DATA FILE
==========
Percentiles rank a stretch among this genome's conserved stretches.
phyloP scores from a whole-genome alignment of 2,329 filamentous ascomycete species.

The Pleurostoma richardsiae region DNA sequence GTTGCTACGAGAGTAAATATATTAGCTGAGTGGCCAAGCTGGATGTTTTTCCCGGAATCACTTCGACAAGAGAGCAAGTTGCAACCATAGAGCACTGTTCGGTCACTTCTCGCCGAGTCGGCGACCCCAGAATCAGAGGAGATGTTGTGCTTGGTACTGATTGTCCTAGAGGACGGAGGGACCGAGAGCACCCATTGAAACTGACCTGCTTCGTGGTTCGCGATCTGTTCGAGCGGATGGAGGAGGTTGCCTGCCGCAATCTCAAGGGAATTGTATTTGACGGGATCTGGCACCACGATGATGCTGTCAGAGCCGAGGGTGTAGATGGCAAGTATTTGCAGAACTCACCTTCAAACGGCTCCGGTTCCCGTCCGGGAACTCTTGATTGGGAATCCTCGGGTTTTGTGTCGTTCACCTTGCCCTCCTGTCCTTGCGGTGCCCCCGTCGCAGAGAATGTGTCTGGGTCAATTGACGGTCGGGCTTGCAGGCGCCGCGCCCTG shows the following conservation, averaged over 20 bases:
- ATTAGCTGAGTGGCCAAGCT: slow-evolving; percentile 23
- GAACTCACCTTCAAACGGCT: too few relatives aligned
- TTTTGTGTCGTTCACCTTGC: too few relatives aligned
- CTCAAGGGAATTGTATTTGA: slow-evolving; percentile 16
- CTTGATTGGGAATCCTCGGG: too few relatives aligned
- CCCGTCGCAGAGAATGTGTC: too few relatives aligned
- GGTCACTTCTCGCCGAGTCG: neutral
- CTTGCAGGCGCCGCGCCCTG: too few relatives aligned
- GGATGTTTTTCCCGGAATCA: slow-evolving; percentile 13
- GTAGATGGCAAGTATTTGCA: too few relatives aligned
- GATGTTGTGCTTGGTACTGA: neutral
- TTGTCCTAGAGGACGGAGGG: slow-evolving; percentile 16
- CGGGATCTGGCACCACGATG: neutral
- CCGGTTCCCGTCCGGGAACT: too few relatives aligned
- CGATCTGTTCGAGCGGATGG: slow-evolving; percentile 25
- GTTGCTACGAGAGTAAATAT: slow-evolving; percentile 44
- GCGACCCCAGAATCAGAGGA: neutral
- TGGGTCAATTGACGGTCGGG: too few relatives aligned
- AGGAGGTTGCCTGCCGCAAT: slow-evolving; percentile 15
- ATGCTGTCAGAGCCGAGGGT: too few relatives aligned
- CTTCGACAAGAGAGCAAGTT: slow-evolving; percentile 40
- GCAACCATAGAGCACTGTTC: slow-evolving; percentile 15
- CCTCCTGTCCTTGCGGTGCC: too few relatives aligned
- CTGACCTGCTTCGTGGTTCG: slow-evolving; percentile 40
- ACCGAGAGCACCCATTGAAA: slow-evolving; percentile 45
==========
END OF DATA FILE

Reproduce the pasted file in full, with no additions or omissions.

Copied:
Percentiles rank a stretch among this genome's conserved stretches.
phyloP scores from a whole-genome alignment of 2,329 filamentous ascomycete species.

The Pleurostoma richardsiae region DNA sequence GTTGCTACGAGAGTAAATATATTAGCTGAGTGGCCAAGCTGGATGTTTTTCCCGGAATCACTTCGACAAGAGAGCAAGTTGCAACCATAGAGCACTGTTCGGTCACTTCTCGCCGAGTCGGCGACCCCAGAATCAGAGGAGATGTTGTGCTTGGTACTGATTGTCCTAGAGGACGGAGGGACCGAGAGCACCCATTGAAACTGACCTGCTTCGTGGTTCGCGATCTGTTCGAGCGGATGGAGGAGGTTGCCTGCCGCAATCTCAAGGGAATTGTATTTGACGGGATCTGGCACCACGATGATGCTGTCAGAGCCGAGGGTGTAGATGGCAAGTATTTGCAGAACTCACCTTCAAACGGCTCCGGTTCCCGTCCGGGAACTCTTGATTGGGAATCCTCGGGTTTTGTGTCGTTCACCTTGCCCTCCTGTCCTTGCGGTGCCCCCGTCGCAGAGAATGTGTCTGGGTCAATTGACGGTCGGGCTTGCAGGCGCCGCGCCCTG shows the following conservation, averaged over 20 bases:
- ATTAGCTGAGTGGCCAAGCT: slow-evolving; percentile 23
- GAACTCACCTTCAAACGGCT: too few relatives aligned
- TTTTGTGTCGTTCACCTTGC: too few relatives aligned
- CTCAAGGGAATTGTATTTGA: slow-evolving; percentile 16
- CTTGATTGGGAATCCTCGGG: too few relatives aligned
- CCCGTCGCAGAGAATGTGTC: too few relatives aligned
- GGTCACTTCTCGCCGAGTCG: neutral
- CTTGCAGGCGCCGCGCCCTG: too few relatives aligned
- GGATGTTTTTCCCGGAATCA: slow-evolving; percentile 13
- GTAGATGGCAAGTATTTGCA: too few relatives aligned
- GATGTTGTGCTTGGTACTGA: neutral
- TTGTCCTAGAGGACGGAGGG: slow-evolving; percentile 16
- CGGGATCTGGCACCACGATG: neutral
- CCGGTTCCCGTCCGGGAACT: too few relatives aligned
- CGATCTGTTCGAGCGGATGG: slow-evolving; percentile 25
- GTTGCTACGAGAGTAAATAT: slow-evolving; percentile 44
- GCGACCCCAGAATCAGAGGA: neutral
- TGGGTCAATTGACGGTCGGG: too few relatives aligned
- AGGAGGTTGCCTGCCGCAAT: slow-evolving; percentile 15
- ATGCTGTCAGAGCCGAGGGT: too few relatives aligned
- CTTCGACAAGAGAGCAAGTT: slow-evolving; percentile 40
- GCAACCATAGAGCACTGTTC: slow-evolving; percentile 15
- CCTCCTGTCCTTGCGGTGCC: too few relatives aligned
- CTGACCTGCTTCGTGGTTCG: slow-evolving; percentile 40
- ACCGAGAGCACCCATTGAAA: slow-evolving; percentile 45